Re: port #?

Mark Nottingham <mnot@mnot.net> Mon, 10 June 2013 01:42 UTC

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From: Mark Nottingham <mnot@mnot.net>
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Date: Mon, 10 Jun 2013 10:40:16 +0900
Cc: Ted Hardie <ted.ietf@gmail.com>, Eliot Lear <lear@cisco.com>, "ietf-http-wg@w3.org Group" <ietf-http-wg@w3.org>
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References: <51B1937B.70808@cisco.com> <CA+9kkMCvQ-XLQDSBvv9OieMoshm0T6ddVyptB6SMn89fHN-Ldw@mail.gmail.com> <CABkgnnXSZ9B3SjMHJCQFjAf6uGL3f-7Nkt6-ZuAMwSr+7orjaA@mail.gmail.com>
To: Martin Thomson <martin.thomson@gmail.com>
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Subject: Re: port #?
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Fine by me, as long as people don't (yet) read this as precluding using another port if we have external, non-URI information (e.g, a DNS record).

Cheers,


On 08/06/2013, at 5:30 AM, Martin Thomson <martin.thomson@gmail.com> wrote:

> Everything that Ted says, plus I think that the suggested text isn't
> quite the right place.  We talk about using the same "http:" and
> "https:" schemes in Section 2.  It would be relatively easy to add
> "...and ports" to the following statement:
> 
> OLD:
>   HTTP/2.0 uses the same "http:" and "https:" URI schemes used by HTTP/1.1.
> ADD:
>   HTTP/2.0 also shares the same default port numbers: 80 for "http:"
> URIs and 443 for "https:" URIs.
> 
> That would address option 5, remove any ambiguity, etc...
> 
> On 7 June 2013 13:17, Ted Hardie <ted.ietf@gmail.com> wrote:
>> Hi Eliot,
>> 
>> Some comments in-line.
>> 
>> 
>> On Fri, Jun 7, 2013 at 1:02 AM, Eliot Lear <lear@cisco.com> wrote:
>>> 
>>> 
>>> Hi everyone,
>>> 
>>> I note that we still haven't cleaned up the connection model
>>> sufficiently.  When someone implements a specification they need to know
>>> at least the port number to connect to. This is the document that has to
>>> specify at least at a bare minimum how that happens.  This can be
>>> handled in at least one of four ways:
>>>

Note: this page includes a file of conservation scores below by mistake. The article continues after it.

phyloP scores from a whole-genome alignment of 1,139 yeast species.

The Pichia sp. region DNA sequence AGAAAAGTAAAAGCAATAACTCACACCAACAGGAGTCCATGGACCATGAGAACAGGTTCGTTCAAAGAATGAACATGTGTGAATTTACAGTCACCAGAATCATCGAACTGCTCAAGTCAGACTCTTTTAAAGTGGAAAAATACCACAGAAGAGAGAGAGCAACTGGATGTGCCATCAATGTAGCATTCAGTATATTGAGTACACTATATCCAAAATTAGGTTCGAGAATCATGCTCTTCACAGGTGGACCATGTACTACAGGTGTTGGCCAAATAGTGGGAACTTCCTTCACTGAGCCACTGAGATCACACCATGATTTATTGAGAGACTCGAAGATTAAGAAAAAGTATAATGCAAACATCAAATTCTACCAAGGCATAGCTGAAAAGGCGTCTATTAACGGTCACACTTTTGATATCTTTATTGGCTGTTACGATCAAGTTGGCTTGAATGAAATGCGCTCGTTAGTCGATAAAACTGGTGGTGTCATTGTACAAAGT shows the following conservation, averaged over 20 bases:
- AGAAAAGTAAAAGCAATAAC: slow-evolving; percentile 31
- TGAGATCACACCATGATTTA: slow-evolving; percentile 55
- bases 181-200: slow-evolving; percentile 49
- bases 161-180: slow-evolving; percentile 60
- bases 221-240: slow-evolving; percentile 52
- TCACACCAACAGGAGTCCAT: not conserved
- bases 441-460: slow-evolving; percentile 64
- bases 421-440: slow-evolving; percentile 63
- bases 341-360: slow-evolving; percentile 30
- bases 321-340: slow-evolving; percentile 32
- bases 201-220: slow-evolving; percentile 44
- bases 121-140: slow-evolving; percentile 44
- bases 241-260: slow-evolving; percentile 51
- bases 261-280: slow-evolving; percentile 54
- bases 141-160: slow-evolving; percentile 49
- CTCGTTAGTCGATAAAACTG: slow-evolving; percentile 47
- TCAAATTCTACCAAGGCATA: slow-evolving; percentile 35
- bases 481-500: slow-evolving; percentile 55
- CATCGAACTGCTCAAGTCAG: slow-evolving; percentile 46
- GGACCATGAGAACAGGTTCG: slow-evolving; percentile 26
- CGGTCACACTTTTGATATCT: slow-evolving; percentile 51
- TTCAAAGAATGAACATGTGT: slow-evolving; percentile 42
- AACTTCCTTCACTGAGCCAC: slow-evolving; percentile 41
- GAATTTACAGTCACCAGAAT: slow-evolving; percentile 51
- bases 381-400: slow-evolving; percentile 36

>>> 1.  We refer to RFC-2616 normatively.  This implies that we will not
>>> obsolete 2616 at this time.  If we do so later we would need to pull the
>>> HTTP URI definition out and update the IANA definition.
>> 
>> 
>> Other httpbis documents obsolete 2616, so we should refer to those, rather
>> than 2616.
>> 
>>> 
>>> 2.  We pull the HTTP URI definition out and produce a small document for
>>> it separately and refer to that, updating RFC-2616.
>>> 
>>> 3.  We include the URI definition in the HTTP2 draft.
>> 
>> 
>> If it needs to be re-iterated, I think having the reiteration within the
>> HTTP2 draft is fine.  But simply referring to whatever RFC
>> draft-ietf-httpbis-p1-messaging-13 becomes seems simpler.  That reinforces
>> the idea that HTTP2 and HTTP share the same URI synatx.
>> 
>> 
>>> 
>>> 4.  We abstract the connection model entirely from the document.
>>> 5.  We specify that unless specified within a URI, the default protocol
>>> is TCP and the default port is 80.
>>> 
>>> This all came to light because of interest to do some work with HTTP2
>>> using something other than TCP.  Thus, one might thing that [4] is the
>>> appropriate thing to do, but my experience with BEEP is that it lends
>>> itself to an ugly set of documents and violates the KISS principle.  To
>>> that end, I recommend the text in [5] be added for now, and that as
>>> HTTP2 matures we consider [2] later.
>>> 
>> So, I think saying that new transports may mint new URI schemes
>> (http.newfangled) is safe enough; they may.  But I'm not sure whether that
>> adds much value.  What's the harm in simply referring to
>> draft-ietf-httpbis-p1-messaging for the URI syntax and leaving it at that
>> for the moment?
>> 
>> regards,
>> 
>> Ted
>> 
>> 
>>> 
>>> Specifically, OLD:
>>> 
>>>   The HTTP/2.0 session runs atop TCP ([RFC0793]).  The client is the
>>>   TCP connection initiator.
>>> 
>>> NEW:
>>> 
>>>   Unless otherwise specified within a URI, an HTTP/2.0 session runs
>>>   atop TCP ([RFC0793]) and a client initiates a server on port 80.
>>> 
>>> Eliot
>>> 
>> 
> 

--
Mark Nottingham   http://www.mnot.net/